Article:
Dual CPU system or Single 5995X CPU system?

Good afternoon everyone! I’m back on here again trying to figure out the best workstation parts I can currently muster with today’s available selection of hardware (3/14/2023). This build is going to be primarily used as a data-image analysis parallel processing system.

I’m looking for easy maintainability, reliability, and upgradability. Cost is definitely a factor as well, but I think I’d be willing to upgrade certain components every 2-3 years if the price is right.

Please let me know if there is better or newer hardware if you see something amiss!

For CPU: Deciding between a dual CPU system or a single CPU system.
-Either, Dual XEON E5-2699 v4 (22-Core/ea.) OR Single Threadripper PRO 5995WX (64-Core);

-For MOBO: Supermicro MBD-X10DAX for Dual Xeons OR ASUS WRX80E-SAGE SE for TR-5995WX;

-For RAM: 8 x 128GB LRDIMM (2400Mhz) for MBD-X10DAX MOBO OR 8 x 128GB LRDIMM (maybe 3200Mhz, depends what’s supported) for WRX80E-SAGE SE;

  • at least for the MBD-X10DAX MOBO, I can always slot in another 8 x 128GB versus, I’m not sure when 256GB (3200Mhz) DIMMs will be available in the 8 x 256GB (3200Mhz) config for the WRX80E-SAGE SE;

-For GPU: Either… RTX 6000 ADA 48GB VRAM OR Dual MSI Suprim Liquid X RTX 4090 24GB VRAM/ea. (thinnest 4090 w/ 240mm AIO attached);

  • I’m aware that NVLINK is no longer supported, so… I’m still trying to figure out if they can be parallelized for virtually combined VRAM-pools). I will say that RTTX 6000 ADA is extremely expensive and I fear the depreciation is exponential considering next year’s model will most likely out perform the 6000 ADA by a huge margin…

For PSU: With the single RTX 6000 ADA I think I can get away with a Silverstone 2050W PSU (Platnium-Rated) VS. With the Dual MSI RTX 4090 Liquid X, I’m pretty sure I’d have to run 2 x 1600W Titanium-Rated power supplies;

For Case: Any of these configurations should fit in the Phanteks Enthoo Pro 2 (non-TG);

That’s pretty much it! Thank you again for your feedback and any advice or clarification would be greatly appreciated!

Short answer … 2 x e5-2699v4 scores around 41000pts on CPUmark

A single 5975wx scores about 80000pts

Two architectures that are stratospheres apart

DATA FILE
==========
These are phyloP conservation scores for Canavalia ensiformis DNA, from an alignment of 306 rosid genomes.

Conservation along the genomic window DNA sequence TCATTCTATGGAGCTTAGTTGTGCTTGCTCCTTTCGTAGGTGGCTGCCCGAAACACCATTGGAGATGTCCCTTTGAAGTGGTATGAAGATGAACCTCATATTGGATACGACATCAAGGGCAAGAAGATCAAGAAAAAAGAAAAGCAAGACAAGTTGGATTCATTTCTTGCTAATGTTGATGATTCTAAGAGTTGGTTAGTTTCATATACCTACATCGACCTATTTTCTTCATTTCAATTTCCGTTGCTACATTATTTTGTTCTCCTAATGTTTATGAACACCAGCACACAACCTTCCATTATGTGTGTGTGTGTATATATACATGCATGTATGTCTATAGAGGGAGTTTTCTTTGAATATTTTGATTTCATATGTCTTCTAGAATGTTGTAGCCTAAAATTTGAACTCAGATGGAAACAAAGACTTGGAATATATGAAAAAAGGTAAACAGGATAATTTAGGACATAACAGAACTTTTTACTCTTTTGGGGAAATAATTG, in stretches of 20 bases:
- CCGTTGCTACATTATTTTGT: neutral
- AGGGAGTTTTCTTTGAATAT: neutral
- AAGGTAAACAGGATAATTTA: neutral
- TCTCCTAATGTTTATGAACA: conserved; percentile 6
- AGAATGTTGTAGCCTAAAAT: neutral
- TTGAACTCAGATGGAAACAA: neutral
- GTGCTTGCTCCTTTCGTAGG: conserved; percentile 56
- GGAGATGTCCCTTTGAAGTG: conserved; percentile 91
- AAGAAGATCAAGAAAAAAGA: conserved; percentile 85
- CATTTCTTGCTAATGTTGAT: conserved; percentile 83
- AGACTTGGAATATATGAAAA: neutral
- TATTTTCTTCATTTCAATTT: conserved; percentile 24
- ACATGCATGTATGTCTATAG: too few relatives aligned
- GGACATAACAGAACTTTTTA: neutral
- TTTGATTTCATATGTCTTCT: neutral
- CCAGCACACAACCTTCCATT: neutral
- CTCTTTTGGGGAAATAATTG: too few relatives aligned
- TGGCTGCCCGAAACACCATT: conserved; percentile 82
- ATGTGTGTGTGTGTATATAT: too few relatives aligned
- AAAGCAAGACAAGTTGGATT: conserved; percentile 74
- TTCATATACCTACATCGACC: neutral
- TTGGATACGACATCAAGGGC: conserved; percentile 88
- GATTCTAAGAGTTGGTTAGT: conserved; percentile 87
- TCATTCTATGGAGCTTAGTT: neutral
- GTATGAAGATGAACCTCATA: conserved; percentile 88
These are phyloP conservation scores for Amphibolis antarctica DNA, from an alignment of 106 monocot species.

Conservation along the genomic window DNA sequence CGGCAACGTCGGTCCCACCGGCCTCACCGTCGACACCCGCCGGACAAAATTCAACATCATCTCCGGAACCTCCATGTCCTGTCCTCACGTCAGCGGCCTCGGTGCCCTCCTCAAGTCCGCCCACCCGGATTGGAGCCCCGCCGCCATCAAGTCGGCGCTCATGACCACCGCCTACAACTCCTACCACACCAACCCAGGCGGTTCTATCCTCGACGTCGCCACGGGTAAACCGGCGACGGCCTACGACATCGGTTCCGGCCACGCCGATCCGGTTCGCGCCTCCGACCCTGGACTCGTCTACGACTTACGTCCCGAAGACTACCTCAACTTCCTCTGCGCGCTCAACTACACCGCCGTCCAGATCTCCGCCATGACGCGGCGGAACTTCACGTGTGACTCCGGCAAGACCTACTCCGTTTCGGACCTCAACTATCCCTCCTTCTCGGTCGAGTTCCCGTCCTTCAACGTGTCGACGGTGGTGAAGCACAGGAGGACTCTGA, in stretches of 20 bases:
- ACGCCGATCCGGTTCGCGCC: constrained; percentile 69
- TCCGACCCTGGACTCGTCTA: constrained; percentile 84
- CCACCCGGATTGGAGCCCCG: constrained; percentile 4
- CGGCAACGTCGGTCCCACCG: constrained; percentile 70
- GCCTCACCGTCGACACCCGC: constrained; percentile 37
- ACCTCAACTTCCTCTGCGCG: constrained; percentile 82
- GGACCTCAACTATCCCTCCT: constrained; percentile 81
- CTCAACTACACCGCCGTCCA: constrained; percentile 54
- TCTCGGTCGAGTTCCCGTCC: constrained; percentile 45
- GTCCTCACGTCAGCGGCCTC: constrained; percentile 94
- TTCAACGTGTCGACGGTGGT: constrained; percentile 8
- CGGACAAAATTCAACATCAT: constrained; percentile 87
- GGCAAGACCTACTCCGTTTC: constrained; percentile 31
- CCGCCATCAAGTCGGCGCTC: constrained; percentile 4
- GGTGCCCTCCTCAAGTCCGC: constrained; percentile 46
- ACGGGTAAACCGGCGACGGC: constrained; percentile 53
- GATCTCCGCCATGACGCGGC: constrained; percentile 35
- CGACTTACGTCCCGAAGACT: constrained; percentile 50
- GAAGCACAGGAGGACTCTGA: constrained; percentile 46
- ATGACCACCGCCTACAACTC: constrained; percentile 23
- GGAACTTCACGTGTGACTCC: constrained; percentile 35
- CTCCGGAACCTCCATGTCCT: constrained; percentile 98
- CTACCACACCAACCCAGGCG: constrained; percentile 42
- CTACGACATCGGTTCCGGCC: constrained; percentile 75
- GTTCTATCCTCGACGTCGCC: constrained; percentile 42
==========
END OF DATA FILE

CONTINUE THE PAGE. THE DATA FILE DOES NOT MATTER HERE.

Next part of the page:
A single 5995wx is around 95000pts

Passmark’s aggregate scores are meaningless because most submissions are from systems running Windows. For example by running Linux the performance of my old dual 2697a increases some 20% over the mostly-Windows aggregate score. I’ve observed even larger discrepancies with my Skylake, Rome, and Milan systems. That being said, a 5995WX will easily be 2X faster and likely use less power to boot. So, when comparing processors this way it’s best to look for an individual result that best resembles the system you’re planning.

If price is no object it’s worth noting that you won’t be getting current technologies like PCIe 5 or DDR5 on either system (Broadwell or Threadripper Milan), which you may want down the road on a system with such high PCIe bandwidth requirements.

Especially for a system that you plan to use for 3+ years, and if you’re looking to upgrade to future GPUs that will support PCIe 5, you might look into a 32 core Genoa system.


I hear what you are saying and agree by and large however consider the following :
CPUmark “meaningless” scores on e5 CPUs are equally meaningless on threadripper 5000based.cpus … I guess what I’m getting at is its really just a tool/yardstick and it faithfully demonstrates there is simply no comparison between legacy xeon e5 and threadripper 5000 . They are not even in the same ballpark .

My 2c, the op needs to ask this question
Is he going to on save money and build this system out of cheaper used bits and pieces and will 1/3rd of the performance suffice ?

If budget isn’t a consideration then spend the money and go new and future proof somewhat …

It’s not just the CPU speed to consider but total architecture gains …

A previous lab system I strung together was a dual xeon e5-2680v4 with 256gb ddr4/2400 registered ram ,I ran my same Nvidia a4000 GPU on it , ran a 4 x nvme bifurcation setup and also a Intel PCIe 750 nvme …

I moved to a wrx80 threadripper 5975 w/ ddr4/3200 ram… Not only is the CPU more than double the prev config ,the architecture is so much faster … the PCIe 4.0 lanes etc …the comparison simply put the 2 machines are stratospheres apart … Unfortunately so is the cost

I agree the Threadripper system will be faster but that’s hyperbolic. My 64 core Epyc Milan system is exactly twice the speed of my Dual CPU 2697a v4 system in heavy SSE and AVX2 code - that is to say, scales proportionately to core count. Milan is faster clock for clock, more efficient, etc. but Broadwell is hardly the Stone Age :laughing:

If the system is mostly for GPU computing, which is what I gather from the original post, it may be worth saving the money to put towards another A6000 or 4090.

There’s also platform quality to consider; I’ve lost count of all the PCIe cards I’ve personally tried that are either unrecognized or non-functional in my AMD machine. This isn’t an uncommon issue.

The WRX80E board seems particularly problematic based on the number of issues I’ve seen on this forum:

And that’s only a tiny fraction of them :face_with_spiral_eyes:

It might be worth considering other motherboard options if you opt for the Threadripper system.